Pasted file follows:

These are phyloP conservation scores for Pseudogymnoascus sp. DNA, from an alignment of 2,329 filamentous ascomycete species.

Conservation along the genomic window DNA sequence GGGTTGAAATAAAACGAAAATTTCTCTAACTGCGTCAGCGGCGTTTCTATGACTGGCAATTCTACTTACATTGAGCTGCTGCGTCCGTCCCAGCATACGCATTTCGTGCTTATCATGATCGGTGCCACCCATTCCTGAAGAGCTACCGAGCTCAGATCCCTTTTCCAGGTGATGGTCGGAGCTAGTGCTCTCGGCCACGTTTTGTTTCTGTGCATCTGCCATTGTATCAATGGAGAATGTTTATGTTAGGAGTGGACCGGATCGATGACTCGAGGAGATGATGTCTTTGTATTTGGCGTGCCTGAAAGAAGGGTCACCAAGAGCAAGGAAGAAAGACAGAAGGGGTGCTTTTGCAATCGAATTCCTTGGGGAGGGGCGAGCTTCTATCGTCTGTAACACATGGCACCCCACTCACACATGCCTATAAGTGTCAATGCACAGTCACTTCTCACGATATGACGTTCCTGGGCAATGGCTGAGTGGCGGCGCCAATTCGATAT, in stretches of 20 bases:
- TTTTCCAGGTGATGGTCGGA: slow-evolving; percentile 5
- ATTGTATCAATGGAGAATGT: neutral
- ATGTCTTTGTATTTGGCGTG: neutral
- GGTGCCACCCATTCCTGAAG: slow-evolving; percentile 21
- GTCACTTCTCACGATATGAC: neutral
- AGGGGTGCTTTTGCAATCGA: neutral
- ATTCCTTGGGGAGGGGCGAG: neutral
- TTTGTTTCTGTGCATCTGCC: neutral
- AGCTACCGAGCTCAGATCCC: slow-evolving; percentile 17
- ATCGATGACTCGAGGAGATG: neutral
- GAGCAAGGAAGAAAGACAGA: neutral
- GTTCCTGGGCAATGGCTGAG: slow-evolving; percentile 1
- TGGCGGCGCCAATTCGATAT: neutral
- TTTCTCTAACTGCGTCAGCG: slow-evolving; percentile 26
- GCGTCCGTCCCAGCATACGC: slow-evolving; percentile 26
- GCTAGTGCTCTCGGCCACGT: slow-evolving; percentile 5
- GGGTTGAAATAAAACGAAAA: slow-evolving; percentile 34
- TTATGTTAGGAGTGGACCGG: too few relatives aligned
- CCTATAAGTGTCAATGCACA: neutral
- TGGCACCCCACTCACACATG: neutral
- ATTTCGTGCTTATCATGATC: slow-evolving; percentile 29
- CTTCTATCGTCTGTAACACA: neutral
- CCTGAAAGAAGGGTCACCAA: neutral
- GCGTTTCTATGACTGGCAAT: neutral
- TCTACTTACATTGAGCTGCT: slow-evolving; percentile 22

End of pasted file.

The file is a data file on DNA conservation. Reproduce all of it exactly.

These are phyloP conservation scores for Pseudogymnoascus sp. DNA, from an alignment of 2,329 filamentous ascomycete species.

Conservation along the genomic window DNA sequence GGGTTGAAATAAAACGAAAATTTCTCTAACTGCGTCAGCGGCGTTTCTATGACTGGCAATTCTACTTACATTGAGCTGCTGCGTCCGTCCCAGCATACGCATTTCGTGCTTATCATGATCGGTGCCACCCATTCCTGAAGAGCTACCGAGCTCAGATCCCTTTTCCAGGTGATGGTCGGAGCTAGTGCTCTCGGCCACGTTTTGTTTCTGTGCATCTGCCATTGTATCAATGGAGAATGTTTATGTTAGGAGTGGACCGGATCGATGACTCGAGGAGATGATGTCTTTGTATTTGGCGTGCCTGAAAGAAGGGTCACCAAGAGCAAGGAAGAAAGACAGAAGGGGTGCTTTTGCAATCGAATTCCTTGGGGAGGGGCGAGCTTCTATCGTCTGTAACACATGGCACCCCACTCACACATGCCTATAAGTGTCAATGCACAGTCACTTCTCACGATATGACGTTCCTGGGCAATGGCTGAGTGGCGGCGCCAATTCGATAT, in stretches of 20 bases:
- TTTTCCAGGTGATGGTCGGA: slow-evolving; percentile 5
- ATTGTATCAATGGAGAATGT: neutral
- ATGTCTTTGTATTTGGCGTG: neutral
- GGTGCCACCCATTCCTGAAG: slow-evolving; percentile 21
- GTCACTTCTCACGATATGAC: neutral
- AGGGGTGCTTTTGCAATCGA: neutral
- ATTCCTTGGGGAGGGGCGAG: neutral
- TTTGTTTCTGTGCATCTGCC: neutral
- AGCTACCGAGCTCAGATCCC: slow-evolving; percentile 17
- ATCGATGACTCGAGGAGATG: neutral
- GAGCAAGGAAGAAAGACAGA: neutral
- GTTCCTGGGCAATGGCTGAG: slow-evolving; percentile 1
- TGGCGGCGCCAATTCGATAT: neutral
- TTTCTCTAACTGCGTCAGCG: slow-evolving; percentile 26
- GCGTCCGTCCCAGCATACGC: slow-evolving; percentile 26
- GCTAGTGCTCTCGGCCACGT: slow-evolving; percentile 5
- GGGTTGAAATAAAACGAAAA: slow-evolving; percentile 34
- TTATGTTAGGAGTGGACCGG: too few relatives aligned
- CCTATAAGTGTCAATGCACA: neutral
- TGGCACCCCACTCACACATG: neutral
- ATTTCGTGCTTATCATGATC: slow-evolving; percentile 29
- CTTCTATCGTCTGTAACACA: neutral
- CCTGAAAGAAGGGTCACCAA: neutral
- GCGTTTCTATGACTGGCAAT: neutral
- TCTACTTACATTGAGCTGCT: slow-evolving; percentile 22